Congress mandates that researchers receiving federal funds must publish research results and distribute them to as wide an audience as possible. As one of the two founding research schools at UAF, the School of Natural Resources and Extension has generated plenty of research to report on over the last century. Topics cover a broad spectrum, from peony marketing to reindeer husbandry to the projected effects of climate change in the Arctic to the dynamics of forest soils in the taiga.
The AFES/SNRE Information Services Office provides the editing, publishing, and distribution activities to support the dissemination of faculty and student research. Publications are written for a general or scientific audience, ranging from the research magazine, Agroborealis; to annual variety trial circulars detailing the results of tests on herbs, vegetables, and flowers at the Fairbanks Experiment Farm; to the Senior Thesis Series, highlighting the research of undergraduate students.
AGROBOREALIS vol. 44 no. 1
In this issue:
Science, technology, engineering, art, and math education with OneTree Alaska; forest growth and yield; how painters and photographers helped inspire the creation of the national park system; the 8th Circumpolar Agriculture Conference; connecting Alaska's natural fiber community; biomass crops; DNA studies in bears and bison, and more!
On the cover: Professor of Horticulture Meriam Karlsson in the controlled environment facility with “Sunny Smile” dwarf sunflowers, grown as part of a series of experiments to test crop response to light emitting diodes, or LEDs. Other crops tested with LEDs in 2012 included petunias and strawberries. AFES photo by Nancy Tarnai.
The 2012 annual report highlights research by AFES and SNRE scientists, including research into biomass production potential of poplar as a short-rotation bio-energy crop, timber evaluation for birch, aspen, and white spruce, environmental controls over peat accumulation, biochar application in subarctic soils, gray molds on peonies, sustainable livestock production, estimating visits to Denali National Park, and wildlife genetics.
Agronomic Crops Developed in Alaska
Agronomic crop variety testing has been conducted in Alaska ever since the Russians established agricultural villages in the early 1800s. After Alaska became a territory of the United States, the US Department of Agriculture established a number of agricultural experiment stations to continue the evaluation and cultural development of agronomic crops. This publication provides brief descriptions of each variety of the grains and oilseeds developed at the Alaska Agricultural & Forestry Experiment Station farms from 1898 to 2014.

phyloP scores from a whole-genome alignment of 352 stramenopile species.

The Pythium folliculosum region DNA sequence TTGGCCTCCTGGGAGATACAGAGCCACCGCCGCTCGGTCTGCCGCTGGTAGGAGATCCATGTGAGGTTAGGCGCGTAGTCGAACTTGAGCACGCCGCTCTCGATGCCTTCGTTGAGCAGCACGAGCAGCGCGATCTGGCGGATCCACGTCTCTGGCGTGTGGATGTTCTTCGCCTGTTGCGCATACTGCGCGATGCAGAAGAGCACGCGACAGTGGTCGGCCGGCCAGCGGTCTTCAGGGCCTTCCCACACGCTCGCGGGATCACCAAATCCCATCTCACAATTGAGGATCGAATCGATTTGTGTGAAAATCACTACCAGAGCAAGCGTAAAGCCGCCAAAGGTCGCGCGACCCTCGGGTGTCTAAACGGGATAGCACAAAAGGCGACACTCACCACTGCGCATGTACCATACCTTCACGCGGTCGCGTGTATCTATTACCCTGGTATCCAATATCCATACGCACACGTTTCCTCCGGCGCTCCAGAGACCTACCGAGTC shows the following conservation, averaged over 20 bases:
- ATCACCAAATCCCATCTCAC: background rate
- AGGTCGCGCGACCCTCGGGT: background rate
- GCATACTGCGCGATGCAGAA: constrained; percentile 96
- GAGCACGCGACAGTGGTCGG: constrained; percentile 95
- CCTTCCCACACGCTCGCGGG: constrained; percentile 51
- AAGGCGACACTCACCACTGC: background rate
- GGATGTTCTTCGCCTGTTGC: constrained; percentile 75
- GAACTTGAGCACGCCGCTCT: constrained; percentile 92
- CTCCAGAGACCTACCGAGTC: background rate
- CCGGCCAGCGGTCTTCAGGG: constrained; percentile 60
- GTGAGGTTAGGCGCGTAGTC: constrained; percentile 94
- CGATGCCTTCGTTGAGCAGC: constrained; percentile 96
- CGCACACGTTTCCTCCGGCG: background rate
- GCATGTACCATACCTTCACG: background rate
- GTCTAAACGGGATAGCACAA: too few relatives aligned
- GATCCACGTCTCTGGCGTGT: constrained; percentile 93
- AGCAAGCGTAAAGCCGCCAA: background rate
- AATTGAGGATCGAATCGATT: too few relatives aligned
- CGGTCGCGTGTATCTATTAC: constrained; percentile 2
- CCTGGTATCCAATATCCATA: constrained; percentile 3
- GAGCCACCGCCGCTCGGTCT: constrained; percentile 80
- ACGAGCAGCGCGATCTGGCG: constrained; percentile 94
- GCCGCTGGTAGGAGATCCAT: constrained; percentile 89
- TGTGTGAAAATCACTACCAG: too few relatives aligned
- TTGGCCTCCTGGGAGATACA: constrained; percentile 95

volume 44 number 1
Senior Thesis 2011-01
Assessing Food Security in Fairbanks, Alaska
Since the arrival of non-Native peoples to Alaska, the state has heavily relied on importing most food. Food security concerns have been raised related to supply disruptions, cost, and health. This thesis was designed as a pilot study and intended to provide information on local vegetable and fruit production in the Tanana Valley through a survey of commercial vegetable and fruit producers.
The survey provided insight into characteristics of producers, production, and marketing practices. Increasing crop production in the Tanana Valley is possible, but measuring current production may require a more complex measuring system that is more consistent with producer practices. Alaska faces many challenges if it is to transition from an un-integrated food system to a more comprehensive food system that generates value to local communities.
Annual Flowering Plant Evaluations
Trials at the botanical garden consist of new and standard cultivars suitable for small market gardens and home gardens in the Tanana Valley, Alaska. Each year more than 300 annual flowering plants are grown in field trials.
MP2010-02 Peony Research 2009
on the cover: experimental peony plot at the Georgeson Botanical Garden
Research has been conducted at the Georgeson Botanical Garden since 2001 on peony field cut flower production and distribution, from field selection and planting to post harvet handling and packaging for export. This publication is the latest in a series, and addresses three components of the production cycle: field planting dates, root quality and plant productivity, and post harvest handling of cut stems.
Growing Small Grains in Your Garden
With the recent release of 'Sunshine' hulless barley there has been an increase in interest about growing grains in a small-scale garden setting. Even though the scale is greatly reduced, a few square feet versus many acres, the same principles apply to growing a high yielding crop successfully. This publication reviews crop selection of species and varieties suitable to the north, seedbed preparation, soil fertility, tilling, pest control, harvesting, processing, and flour storage.